Legislative Assistant
Rep. Paul Tonko (D-NY)
P: (202) 225-5076
E: emily.silverberg@mail.house.gov

 

Sydney Pettit
Legislative Assistant
Rep. David McKinley (R-WV)
P: (202) 225-4172
E: sydney.pettit@mail.house.gov

 

regional economic development: Essex National Heritage Area

National Heritage Areas support tens of thousands of jobs and contribute billions of dollars to local economies.

NHAs are catalysts for economic development in the communities in which they are located. NHAs are affiliated with the National Park Service and are managed by independent Federal Commissions, nonprofit groups, or state or municipal authorities. They implement projects through public/private partnerships with a variety of stakeholders, and collaborate with state and local governments to ensure that the regional goals of cultural, historical and natural resource protection are met. In the process, NHAs strive to improve the quality of life in their regions by fostering the development of sustainable economies.

An independent 2012 study by Tripp Umbach found that NHAs’ overall annual economic impact in the U.S. is $12.9 billion, which significantly exceeds the amount of federal funding provided to NHAs by as much as 5:1. The economic impact is comprised of three main areas: tourism, operational expenditures and grantmaking activities; the majority of impact (99%) is generated by tourism spending.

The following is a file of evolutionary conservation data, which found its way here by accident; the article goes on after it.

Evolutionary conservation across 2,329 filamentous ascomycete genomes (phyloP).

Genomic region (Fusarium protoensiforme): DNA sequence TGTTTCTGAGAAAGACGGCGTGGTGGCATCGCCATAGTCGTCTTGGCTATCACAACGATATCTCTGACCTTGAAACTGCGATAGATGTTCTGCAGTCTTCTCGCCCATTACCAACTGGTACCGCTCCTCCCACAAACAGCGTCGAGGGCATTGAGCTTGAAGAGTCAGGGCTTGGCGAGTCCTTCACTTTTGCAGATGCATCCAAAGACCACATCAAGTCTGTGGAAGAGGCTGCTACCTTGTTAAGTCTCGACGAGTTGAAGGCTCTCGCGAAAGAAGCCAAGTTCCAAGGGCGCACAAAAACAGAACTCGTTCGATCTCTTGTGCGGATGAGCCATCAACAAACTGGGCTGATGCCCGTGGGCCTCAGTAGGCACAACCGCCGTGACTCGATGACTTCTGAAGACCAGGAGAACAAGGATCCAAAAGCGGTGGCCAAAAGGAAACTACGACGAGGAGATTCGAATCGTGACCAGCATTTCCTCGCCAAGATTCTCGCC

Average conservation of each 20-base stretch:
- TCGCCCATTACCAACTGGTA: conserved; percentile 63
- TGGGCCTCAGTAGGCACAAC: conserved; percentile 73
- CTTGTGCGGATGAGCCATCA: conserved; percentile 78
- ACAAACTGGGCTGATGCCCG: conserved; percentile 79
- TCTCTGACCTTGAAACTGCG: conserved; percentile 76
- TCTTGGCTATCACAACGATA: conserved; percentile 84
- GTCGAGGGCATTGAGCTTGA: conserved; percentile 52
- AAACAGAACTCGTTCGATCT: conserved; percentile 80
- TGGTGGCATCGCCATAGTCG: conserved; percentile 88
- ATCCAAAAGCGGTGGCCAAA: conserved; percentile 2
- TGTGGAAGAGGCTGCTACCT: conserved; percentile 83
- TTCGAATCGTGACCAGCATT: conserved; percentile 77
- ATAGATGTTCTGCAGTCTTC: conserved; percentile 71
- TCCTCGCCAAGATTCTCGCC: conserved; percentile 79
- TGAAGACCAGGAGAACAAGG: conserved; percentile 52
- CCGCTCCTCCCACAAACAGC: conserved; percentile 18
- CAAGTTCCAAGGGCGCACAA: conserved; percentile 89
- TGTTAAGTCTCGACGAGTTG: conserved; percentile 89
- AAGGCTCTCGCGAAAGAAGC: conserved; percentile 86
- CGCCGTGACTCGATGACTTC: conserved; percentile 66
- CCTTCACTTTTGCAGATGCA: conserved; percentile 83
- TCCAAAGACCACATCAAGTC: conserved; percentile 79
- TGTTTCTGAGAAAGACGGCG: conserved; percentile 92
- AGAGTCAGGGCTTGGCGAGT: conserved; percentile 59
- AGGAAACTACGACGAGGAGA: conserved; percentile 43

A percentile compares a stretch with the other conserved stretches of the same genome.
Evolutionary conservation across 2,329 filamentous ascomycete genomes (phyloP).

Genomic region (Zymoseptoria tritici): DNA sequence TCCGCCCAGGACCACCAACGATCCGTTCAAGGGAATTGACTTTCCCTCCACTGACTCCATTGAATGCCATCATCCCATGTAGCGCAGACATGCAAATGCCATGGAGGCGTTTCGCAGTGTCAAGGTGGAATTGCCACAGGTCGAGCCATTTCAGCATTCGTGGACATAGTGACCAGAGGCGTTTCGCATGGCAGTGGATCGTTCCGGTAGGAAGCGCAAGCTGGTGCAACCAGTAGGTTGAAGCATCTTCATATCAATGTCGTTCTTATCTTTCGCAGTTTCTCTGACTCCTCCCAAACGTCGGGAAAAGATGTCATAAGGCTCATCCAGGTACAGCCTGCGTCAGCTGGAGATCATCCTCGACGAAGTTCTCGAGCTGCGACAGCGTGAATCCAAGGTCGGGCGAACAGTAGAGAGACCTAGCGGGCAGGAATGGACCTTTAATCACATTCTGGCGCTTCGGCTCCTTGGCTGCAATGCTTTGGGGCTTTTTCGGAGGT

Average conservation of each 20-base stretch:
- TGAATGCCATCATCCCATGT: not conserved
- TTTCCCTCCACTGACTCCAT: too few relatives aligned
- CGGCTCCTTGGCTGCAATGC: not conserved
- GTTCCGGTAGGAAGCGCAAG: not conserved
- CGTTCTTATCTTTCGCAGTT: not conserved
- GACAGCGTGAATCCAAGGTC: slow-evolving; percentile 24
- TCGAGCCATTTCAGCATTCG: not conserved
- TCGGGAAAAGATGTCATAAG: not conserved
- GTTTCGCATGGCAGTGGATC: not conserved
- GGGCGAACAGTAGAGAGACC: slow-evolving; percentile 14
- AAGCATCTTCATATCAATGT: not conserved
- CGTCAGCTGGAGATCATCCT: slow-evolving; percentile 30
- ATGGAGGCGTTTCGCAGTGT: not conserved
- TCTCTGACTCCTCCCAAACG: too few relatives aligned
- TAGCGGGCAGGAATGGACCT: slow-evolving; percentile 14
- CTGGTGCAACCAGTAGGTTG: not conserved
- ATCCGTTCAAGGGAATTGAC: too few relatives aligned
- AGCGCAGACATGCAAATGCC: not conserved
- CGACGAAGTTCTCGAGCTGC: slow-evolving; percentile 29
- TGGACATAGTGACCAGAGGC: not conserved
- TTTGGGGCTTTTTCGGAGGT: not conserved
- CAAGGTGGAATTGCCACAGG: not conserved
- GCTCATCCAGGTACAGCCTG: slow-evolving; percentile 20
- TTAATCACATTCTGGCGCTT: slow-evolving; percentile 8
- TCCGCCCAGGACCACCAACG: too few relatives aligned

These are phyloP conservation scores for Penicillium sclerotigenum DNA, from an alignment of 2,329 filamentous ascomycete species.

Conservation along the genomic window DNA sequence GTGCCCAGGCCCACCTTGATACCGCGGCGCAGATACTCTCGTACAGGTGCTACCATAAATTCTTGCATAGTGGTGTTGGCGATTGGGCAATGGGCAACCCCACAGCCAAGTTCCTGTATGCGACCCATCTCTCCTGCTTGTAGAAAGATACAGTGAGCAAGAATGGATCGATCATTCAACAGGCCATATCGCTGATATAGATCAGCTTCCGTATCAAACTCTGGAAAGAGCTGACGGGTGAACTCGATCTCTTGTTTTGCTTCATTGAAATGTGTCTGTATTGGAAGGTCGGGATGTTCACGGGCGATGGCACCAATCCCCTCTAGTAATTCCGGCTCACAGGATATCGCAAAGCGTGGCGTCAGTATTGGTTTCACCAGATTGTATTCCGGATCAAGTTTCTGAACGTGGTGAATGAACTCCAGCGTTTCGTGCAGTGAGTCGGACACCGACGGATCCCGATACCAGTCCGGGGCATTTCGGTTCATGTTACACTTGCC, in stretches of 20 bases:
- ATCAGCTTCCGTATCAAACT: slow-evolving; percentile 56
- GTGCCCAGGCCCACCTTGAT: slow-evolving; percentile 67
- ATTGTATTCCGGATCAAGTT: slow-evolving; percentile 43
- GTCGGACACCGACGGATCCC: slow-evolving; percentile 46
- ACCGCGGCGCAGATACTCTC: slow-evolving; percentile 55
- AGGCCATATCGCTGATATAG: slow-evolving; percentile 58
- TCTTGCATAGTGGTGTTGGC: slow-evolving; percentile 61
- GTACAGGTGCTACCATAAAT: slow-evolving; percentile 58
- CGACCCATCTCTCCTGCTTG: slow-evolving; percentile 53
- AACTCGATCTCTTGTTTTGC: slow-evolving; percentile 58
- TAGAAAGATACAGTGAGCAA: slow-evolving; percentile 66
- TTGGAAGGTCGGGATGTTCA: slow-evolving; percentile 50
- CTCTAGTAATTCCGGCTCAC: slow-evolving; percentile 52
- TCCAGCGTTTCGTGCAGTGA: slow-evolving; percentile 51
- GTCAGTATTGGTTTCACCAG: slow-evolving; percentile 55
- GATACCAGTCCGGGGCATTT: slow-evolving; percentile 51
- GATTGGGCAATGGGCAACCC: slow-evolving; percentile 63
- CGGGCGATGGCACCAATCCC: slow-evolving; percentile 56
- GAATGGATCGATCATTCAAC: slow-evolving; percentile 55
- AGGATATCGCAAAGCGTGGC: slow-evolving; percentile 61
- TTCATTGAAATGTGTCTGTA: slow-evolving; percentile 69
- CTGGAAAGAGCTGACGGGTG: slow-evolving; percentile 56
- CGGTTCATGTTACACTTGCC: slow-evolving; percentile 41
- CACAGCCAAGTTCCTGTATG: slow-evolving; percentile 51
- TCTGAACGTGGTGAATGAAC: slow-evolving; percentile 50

The economic impact was significant in two ways:

  • $4.6 billion in direct impact, which includes tourist spending, NHA operational expenditures and grantmaking activities
  • $8.3 billion in indirect and induced impacts, which includes employee spending and businesses supporting the tourism industry.

“National Heritage Areas are places where small investments pay huge dividends, providing demonstrable benefits in communities across the country and in partnership with our National Parks.” —Jon Jarvis

environmental stewardship: Champlain Valley national heritage area

Independent evaluations of National Heritage Areas demonstrate strength and effectiveness of the program.